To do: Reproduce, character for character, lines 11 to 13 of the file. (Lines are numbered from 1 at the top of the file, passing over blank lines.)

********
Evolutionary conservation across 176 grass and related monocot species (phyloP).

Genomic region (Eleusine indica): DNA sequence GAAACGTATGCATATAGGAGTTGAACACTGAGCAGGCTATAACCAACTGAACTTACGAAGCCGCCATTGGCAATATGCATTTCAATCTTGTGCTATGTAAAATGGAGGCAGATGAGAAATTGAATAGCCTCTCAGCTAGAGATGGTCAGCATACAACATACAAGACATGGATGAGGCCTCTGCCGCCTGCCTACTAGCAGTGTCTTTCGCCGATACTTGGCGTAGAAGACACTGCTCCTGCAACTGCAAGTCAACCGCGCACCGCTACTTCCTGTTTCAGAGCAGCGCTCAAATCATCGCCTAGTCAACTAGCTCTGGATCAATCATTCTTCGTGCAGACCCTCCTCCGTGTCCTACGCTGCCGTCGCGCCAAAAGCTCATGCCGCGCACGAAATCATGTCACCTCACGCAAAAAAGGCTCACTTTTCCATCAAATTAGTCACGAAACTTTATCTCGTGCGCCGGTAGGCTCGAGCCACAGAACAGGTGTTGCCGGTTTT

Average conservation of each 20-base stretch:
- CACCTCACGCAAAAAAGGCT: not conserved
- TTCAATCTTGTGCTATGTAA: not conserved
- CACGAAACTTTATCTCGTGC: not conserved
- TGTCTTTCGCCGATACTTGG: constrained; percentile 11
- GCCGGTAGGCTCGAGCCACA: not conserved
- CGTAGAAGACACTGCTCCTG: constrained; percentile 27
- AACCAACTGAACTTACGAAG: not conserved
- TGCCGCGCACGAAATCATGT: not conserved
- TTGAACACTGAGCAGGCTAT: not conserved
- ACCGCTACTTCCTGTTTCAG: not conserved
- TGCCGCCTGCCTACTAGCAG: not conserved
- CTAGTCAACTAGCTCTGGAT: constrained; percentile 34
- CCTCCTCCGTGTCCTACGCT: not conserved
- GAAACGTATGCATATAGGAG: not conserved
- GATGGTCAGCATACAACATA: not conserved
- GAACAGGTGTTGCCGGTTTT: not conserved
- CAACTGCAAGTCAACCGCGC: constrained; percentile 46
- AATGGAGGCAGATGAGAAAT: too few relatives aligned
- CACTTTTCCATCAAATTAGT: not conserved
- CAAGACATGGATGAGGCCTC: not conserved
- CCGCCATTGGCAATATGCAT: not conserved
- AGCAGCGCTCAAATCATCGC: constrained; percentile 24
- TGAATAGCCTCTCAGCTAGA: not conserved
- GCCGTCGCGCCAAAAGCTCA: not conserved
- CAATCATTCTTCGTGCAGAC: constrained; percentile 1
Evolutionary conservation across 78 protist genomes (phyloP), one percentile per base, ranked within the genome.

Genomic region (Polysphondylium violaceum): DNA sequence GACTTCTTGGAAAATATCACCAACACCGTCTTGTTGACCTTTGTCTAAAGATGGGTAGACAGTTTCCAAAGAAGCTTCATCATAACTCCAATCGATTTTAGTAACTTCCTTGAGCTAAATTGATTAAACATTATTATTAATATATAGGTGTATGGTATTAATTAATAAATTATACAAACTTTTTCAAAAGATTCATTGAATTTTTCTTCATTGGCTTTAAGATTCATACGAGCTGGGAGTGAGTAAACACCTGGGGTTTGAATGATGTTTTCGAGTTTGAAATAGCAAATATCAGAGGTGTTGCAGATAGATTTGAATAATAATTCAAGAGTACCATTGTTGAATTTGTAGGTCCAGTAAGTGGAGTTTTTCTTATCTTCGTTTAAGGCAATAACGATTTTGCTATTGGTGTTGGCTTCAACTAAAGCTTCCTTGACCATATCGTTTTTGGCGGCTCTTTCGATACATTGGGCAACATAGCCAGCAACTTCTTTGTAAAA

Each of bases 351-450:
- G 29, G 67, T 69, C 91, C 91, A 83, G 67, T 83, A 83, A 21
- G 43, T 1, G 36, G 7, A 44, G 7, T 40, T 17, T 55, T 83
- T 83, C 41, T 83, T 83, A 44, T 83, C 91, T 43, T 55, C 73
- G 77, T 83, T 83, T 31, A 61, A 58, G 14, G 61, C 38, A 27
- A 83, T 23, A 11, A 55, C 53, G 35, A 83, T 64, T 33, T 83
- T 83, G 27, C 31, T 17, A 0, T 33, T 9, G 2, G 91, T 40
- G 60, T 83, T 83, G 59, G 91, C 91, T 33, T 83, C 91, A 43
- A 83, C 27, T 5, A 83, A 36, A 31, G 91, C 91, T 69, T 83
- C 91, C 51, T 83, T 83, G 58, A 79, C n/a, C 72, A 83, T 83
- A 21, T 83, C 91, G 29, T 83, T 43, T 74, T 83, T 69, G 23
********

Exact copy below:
- TGCCGCGCACGAAATCATGT: not conserved
- TTGAACACTGAGCAGGCTAT: not conserved
- ACCGCTACTTCCTGTTTCAG: not conserved